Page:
As a fan of brown ales I was looking forward to this one especially with it being a 25th Anniversary offering.
It poured a nice, rich brown with very little head. Smell was malty and slightly sweet with hints of cocoa and the promised vanilla.
The taste was nice and rich, much like the regular Turbodog but with an extra level of depth and complexity. The vanilla comes across more as a wood spice like that of a whiskey than that from a vanilla bean.
Overall it was a very good, but not great, offering. I would definitely drink it again. The taste is nice and the price is right.
I recently added a new entry to my “Television Worth Watching” queue; Brew Masters, an infotainment offering from the Discovery Channel featuring adventures in the craft brewing industry. I honestly like infotainment programs and I don’t much care if they are hard-core factual explorations of events on the History channel, science-geekery / invention programs on Science, or travel / food-porn on Food Network. Brew Masters kind of bridges the gaps between all of those subgenres to connect the history of an endlessly interesting industry with the nuts-and-bolts of the brewing process and the people in it, and the beer itself.
Brew Masters features Sam Calagione the founder of the Dogfish Head Craft Brewery of Delaware. He is both the host of the program and the main character of the reality-television show that encompasses all of the non-brewing or historical aspects of Brew Masters. He seems to be a really nice guy who is a little more than slightly odd and unique in the same kind of interesting way that he envisions his beers being (The Dogfish Head motto is: Off-centered ales for off-centered people). He is, quite literally, the kind of guy who would be a lot of fun to have a beer with, and that makes the show interesting and engaging, though the first episode contains bits featuring his craft brewing hip-hop group that was almost painful. It wasn’t the music so much (it wasn’t to my taste but the music videos were amusing), but rather that he thought it would be a good idea to use the premise / theme of the first show, the brewery’s collaboration with Sony Music to produce a beer accompaniment to the re-release of Miles Davis’ Bitches Brew album, to pitch a record deal of his own. It could have gone better I suppose.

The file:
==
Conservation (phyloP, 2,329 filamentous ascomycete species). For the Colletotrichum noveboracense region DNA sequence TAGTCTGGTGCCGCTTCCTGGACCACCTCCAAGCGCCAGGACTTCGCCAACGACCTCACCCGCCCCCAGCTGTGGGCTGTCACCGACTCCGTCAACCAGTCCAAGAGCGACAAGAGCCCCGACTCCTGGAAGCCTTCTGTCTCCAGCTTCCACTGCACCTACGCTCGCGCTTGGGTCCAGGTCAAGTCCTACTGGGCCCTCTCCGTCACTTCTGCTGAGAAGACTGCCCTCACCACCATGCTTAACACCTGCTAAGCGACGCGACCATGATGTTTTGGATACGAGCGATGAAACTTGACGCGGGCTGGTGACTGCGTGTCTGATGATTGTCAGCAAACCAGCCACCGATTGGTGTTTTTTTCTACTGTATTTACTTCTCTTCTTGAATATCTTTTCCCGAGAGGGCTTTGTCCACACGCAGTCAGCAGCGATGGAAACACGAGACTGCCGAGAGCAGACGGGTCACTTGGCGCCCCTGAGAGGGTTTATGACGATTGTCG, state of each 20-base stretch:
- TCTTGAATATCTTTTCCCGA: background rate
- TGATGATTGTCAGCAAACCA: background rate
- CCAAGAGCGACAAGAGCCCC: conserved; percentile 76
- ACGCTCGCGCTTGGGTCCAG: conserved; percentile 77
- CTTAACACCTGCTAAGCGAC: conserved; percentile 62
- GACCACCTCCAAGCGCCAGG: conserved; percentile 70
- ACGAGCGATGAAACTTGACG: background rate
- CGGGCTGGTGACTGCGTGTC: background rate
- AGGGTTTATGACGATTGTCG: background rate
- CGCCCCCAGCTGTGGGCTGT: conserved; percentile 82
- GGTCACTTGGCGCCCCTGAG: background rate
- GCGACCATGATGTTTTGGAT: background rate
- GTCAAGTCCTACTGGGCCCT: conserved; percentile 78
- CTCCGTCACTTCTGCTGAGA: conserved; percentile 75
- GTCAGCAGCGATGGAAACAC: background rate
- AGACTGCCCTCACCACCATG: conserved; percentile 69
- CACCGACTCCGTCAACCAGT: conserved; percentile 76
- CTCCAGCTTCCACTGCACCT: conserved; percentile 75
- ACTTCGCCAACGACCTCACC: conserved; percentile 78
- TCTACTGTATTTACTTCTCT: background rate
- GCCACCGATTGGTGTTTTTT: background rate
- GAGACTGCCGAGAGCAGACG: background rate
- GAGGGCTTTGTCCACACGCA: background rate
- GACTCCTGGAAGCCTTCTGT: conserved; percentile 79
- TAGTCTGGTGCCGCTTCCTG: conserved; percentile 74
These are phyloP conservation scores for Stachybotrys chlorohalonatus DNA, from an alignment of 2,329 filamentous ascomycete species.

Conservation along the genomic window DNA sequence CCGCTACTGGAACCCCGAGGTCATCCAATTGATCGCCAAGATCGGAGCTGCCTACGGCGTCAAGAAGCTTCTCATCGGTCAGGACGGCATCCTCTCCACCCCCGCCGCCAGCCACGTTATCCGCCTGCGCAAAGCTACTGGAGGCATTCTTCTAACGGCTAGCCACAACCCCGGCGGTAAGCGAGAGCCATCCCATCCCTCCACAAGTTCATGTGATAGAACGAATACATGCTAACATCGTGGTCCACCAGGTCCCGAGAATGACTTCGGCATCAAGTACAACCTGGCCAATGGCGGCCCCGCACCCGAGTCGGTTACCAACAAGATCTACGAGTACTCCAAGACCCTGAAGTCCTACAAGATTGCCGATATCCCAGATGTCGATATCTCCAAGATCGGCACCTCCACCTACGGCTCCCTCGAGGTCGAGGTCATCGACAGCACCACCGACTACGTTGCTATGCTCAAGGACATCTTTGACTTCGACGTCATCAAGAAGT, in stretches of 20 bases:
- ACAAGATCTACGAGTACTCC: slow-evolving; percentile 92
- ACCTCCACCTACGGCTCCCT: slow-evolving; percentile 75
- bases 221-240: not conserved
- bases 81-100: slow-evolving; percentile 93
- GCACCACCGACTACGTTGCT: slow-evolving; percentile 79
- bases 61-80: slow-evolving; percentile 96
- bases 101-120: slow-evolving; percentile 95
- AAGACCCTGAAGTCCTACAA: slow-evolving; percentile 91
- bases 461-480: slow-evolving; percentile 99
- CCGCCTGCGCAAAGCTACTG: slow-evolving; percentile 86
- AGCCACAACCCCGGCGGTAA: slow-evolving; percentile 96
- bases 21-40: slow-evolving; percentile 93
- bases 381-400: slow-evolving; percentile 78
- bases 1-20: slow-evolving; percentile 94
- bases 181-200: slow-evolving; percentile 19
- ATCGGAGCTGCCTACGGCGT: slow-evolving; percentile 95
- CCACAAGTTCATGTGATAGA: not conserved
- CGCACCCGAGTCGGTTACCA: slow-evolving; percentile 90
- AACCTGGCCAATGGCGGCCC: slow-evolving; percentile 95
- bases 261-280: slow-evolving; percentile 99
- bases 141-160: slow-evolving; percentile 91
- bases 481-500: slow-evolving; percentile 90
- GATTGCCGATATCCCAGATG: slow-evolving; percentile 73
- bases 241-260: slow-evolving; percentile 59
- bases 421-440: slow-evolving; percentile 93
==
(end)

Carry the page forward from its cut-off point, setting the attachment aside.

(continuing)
I’m looking forward to more episodes of Brew Masters. Even more, I’m looking forward to the possibility that future seasons of Brew Masters will feature other craft breweries like Sam Adams, Stone, Founders, New Belgium, Magic Hat, Three Floyds or Avery who are known for making fantastic, excellent and unconventional beers. There are too many interesting characters and stories to tell to keep the show confined to one brewery, even one as colorful as Dogfish Head. Maybe they will even spin it off to distilleries and wineries. I’d probably watch those too.
“What they did with the beer, we’re not sure. We sent them full kegs and they sent us back empty kegs…one can only imagine where it might have gone.”
Read the full story here.
Schlalfy Helles Summer Lager
(from the Schlafly website)
“A Munich Style Helles. Golden and medium-bodied, it has a fresh noble hop character and lightly toasted malt flavor. This classic summer time lager is made for the warm, lazy days of Summer in America’s heartland.”
For all intents and purposes, Helles lager is pale lager, which is basically a pilsner style beer. That, though not entirely accurate in every sense of the description, is close enough to create a frame of reference.
Schlafly Brewery makes some exceedingly delicious beers and the Helles lager is their seasonal brew for this particular summer. It pours very nicely and has a soft straw-golden color (see the picture). It boasts some very nice light toasty and bread-like flavors with the barest hints of herbs and fruit. Everything about this beer is subtle and smooth and just right for a hot summer day.
Not a beer to drink if you desire something huge, flavorful and bold, but very, very drinkable.